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Sugar’s Life in the Hood

by on September 21, 2011

The Story of a Former Welfare Mother

Sugar Turner & Tracy Bachrach Ehlers

 

Tracy Bachrach Ehler’s book Sugar’s Life in the Hood is a narrative of a middle class, white, female professor and cultural anthropologist and her relationship with a lower class, African American woman from the hood. It is a heart-warming tale of ethnographic research that lead to a life-long friendship between unlikely individuals. The book explores what happens when social science is overpowered by the eternal bonds of sisterhood.

Cultural anthropologist Tracy Ehler began her ethnographic research in the rural regions of Guatemala in hopes of better understanding the trials and tribulations of the female Maya population. After finishing her dissertation research there, Ehler became interested in finding parallels between African American women in America and her Mayan subjects of Guatemala. Tracy first met Sugar Turner at the Coretta King Center for Women, where she was immediately drawn to Sugar because of her outgoing, outspoken, and wildly charismatic persona. The two spent five years together in an effort to recount Sugar’s life as an African American woman on welfare, and how her self-identity was everything but that.Through their years of interviews, their relationship became more of a friendship than a professional relationship between researcher and informant. On their path to friendship, Tracy found that even within a nearby community, her views and methods were more ethnocentric than she had expected. Early on, Sugar brought to her attention that she had been “unconsciously inserting stereotyped black speech” into her writings and tapings.

Despite being from opposite backgrounds, the two women found a mutual understanding and trust between them. Tracy’s relationship with Sugar allowed her to gain more intimate and truthful details from Sugar’s past exploits with prostitution, drugs and poverty. Together, the two women created this book  Tracy did however encounter challenges in her work with Sugar, explaining that is was difficult for her to stay passive and not press her feelings with Sugar. She struggled with not intervening in Sugar’s life, and keeping her advice to herself. While being objective and mindful is a goal of cultural anthropologists, it’s is not so easily obtained.

As an aspiring scholar of cultural anthropology, Tracy and Sugar’s experience is something I could only dream of finding in years of research and observation. Tracy’s recounts of past fieldwork are generally filled with stories of informants both willing and eager to share their stories.  In Dance of the Dolphin, author Candace Slater recalls her experience with informants was generally positive, yet there were many people who were skeptical of Slater’s research and unwilling to immediately answer questions and let a stranger delve into the realms of their personal lives and beliefs. This leads me to my first question:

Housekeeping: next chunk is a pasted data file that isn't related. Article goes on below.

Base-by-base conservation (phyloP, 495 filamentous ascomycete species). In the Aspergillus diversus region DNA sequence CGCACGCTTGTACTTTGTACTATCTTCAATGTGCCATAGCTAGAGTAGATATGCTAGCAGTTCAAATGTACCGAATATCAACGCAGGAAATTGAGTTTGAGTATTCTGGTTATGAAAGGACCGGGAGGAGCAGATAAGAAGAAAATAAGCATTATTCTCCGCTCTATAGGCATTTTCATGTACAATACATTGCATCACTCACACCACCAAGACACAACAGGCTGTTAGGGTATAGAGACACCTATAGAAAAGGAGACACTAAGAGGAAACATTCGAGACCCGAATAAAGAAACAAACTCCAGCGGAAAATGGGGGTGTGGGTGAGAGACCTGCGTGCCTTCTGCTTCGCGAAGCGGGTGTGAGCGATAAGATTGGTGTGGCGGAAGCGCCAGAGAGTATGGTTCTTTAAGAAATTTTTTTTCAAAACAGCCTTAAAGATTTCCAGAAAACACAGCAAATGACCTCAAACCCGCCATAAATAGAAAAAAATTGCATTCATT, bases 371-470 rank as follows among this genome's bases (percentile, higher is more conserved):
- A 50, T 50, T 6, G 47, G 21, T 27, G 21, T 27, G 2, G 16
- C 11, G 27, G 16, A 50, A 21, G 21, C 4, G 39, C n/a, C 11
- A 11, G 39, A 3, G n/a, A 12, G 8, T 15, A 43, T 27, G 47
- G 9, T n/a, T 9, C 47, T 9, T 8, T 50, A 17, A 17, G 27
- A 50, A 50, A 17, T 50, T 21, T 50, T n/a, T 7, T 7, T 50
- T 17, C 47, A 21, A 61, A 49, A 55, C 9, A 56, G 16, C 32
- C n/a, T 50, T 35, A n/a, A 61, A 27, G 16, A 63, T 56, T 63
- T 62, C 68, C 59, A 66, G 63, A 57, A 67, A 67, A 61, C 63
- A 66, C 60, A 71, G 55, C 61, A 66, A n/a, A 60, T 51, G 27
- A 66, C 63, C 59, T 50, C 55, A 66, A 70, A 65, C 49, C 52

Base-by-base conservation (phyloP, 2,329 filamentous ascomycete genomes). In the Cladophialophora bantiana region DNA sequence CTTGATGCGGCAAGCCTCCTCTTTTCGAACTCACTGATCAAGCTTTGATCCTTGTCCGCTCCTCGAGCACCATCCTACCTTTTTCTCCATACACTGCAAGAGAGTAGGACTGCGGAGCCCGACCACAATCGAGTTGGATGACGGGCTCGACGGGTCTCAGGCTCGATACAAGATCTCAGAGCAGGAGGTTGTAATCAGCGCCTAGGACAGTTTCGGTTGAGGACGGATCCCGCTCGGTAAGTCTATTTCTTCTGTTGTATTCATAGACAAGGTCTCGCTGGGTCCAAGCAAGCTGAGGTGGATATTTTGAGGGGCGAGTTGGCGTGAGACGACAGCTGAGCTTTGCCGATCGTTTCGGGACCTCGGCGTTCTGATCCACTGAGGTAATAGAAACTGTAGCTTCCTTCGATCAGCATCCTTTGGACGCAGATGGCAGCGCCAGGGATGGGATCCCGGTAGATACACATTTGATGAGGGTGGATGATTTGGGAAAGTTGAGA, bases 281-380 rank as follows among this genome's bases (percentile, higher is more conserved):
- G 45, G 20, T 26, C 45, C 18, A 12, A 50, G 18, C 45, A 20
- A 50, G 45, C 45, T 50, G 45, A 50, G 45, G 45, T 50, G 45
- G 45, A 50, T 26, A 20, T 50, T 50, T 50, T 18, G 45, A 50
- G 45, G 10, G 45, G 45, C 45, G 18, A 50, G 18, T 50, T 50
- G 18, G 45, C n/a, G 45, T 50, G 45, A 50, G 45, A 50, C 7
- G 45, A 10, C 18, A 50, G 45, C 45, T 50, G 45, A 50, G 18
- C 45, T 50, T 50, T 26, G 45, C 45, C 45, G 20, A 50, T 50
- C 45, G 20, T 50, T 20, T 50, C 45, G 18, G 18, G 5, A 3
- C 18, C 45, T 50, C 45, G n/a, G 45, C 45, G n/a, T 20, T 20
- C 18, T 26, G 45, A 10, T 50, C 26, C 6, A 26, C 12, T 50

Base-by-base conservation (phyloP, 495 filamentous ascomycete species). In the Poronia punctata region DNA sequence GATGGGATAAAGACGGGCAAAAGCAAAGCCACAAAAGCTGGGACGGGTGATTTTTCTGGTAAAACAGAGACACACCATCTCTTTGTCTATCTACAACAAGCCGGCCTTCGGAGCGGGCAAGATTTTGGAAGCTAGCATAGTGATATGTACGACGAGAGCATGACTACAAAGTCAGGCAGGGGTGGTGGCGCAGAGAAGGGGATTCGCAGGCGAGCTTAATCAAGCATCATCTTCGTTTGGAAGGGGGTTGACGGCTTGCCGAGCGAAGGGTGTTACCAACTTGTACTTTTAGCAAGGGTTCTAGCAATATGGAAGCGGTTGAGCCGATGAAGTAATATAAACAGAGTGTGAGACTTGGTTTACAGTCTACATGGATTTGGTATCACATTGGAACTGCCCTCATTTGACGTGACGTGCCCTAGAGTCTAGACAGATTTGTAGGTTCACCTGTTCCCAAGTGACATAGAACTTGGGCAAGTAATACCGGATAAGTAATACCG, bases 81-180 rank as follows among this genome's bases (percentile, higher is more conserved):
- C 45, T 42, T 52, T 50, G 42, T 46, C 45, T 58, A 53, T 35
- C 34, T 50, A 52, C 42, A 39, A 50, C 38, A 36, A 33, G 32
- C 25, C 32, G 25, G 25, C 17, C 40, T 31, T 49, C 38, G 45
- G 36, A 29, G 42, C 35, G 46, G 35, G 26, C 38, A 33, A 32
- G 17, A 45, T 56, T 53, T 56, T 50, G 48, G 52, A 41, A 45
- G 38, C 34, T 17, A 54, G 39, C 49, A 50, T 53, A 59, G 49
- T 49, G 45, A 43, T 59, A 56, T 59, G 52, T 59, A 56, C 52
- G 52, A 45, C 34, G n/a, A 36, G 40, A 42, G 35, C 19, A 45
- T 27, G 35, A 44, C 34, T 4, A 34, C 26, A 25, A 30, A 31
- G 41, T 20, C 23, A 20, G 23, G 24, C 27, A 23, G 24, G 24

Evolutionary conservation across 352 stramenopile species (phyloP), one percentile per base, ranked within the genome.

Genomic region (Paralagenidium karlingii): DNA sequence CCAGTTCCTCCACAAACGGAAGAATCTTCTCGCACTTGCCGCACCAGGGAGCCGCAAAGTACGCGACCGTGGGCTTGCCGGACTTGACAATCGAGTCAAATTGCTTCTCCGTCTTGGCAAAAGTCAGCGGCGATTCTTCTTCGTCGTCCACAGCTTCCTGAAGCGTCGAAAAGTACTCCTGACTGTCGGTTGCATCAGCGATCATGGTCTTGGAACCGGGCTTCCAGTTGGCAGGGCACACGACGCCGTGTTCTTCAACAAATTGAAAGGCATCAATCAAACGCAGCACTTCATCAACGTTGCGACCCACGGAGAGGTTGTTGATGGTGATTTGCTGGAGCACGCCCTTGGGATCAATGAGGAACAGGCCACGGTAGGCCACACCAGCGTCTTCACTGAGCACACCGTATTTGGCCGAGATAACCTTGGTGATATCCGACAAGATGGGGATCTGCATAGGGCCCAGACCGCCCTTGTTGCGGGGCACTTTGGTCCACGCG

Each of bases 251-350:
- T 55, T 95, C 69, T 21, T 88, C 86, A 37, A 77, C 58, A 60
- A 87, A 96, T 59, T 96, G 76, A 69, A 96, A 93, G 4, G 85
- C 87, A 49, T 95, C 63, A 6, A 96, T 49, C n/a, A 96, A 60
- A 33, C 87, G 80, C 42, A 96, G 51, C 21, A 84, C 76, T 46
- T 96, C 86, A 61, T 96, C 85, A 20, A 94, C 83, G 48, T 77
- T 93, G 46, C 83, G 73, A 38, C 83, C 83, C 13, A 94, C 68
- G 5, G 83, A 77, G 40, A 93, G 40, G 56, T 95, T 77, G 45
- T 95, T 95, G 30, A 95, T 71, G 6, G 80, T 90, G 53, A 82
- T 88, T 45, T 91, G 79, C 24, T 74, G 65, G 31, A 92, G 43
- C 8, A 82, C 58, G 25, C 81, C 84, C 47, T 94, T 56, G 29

We practice and learn how to observe and ask questions and dig deeper, but we don’t practice being observed. If you were the one being observed, would you be immediately  willing to let someone into your life? Would you answer every question accurately, despite fear of shame or embarrassment? Would you be willing to share intimately, both emotionally and physically? Would you feel strange not knowing the same things about them?

My second question is this:

Throughout Tracy’s Introduction, she touches on many ways that her friendship with Sugar was advantageous to her research; like learning more intimate details, accessing the truth, and understanding Sugar’s life experiences by sharing both her joy and pain. In an ethnographer’s research, could there be drawbacks to such a close friendship?

 

 

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8 Comments
  1. 242colleencarey permalink

    As for your first question, no, I would not immediately be willing to let someone into my life. I also think that this depends on the person though. In Sugar’s case, Tracy was very lucky to find a woman so willing to be open and share her life stories with her. I think that this definitely played an advantageous role for Tracy when doing her ethnographic study. Tracy was able to see Sugar’s emotional, mental, and physical side due to their closeness and Sugar’s ability to be so open.
    As for the second question, I believe that Tracy and Sugar’s close relationship could also have draw backs. Sugar and Tracy became close friends. This meant that they shared advice, cared for one another, loved each other, and etc. With Tracy doing ethnographic research and trying to maintain an objective point of you, this could prove to be difficult when you have such a close bond with your subject. This bond involves emotions and those emotions can get in the way of the ethnographer being objective.

  2. janellekramer permalink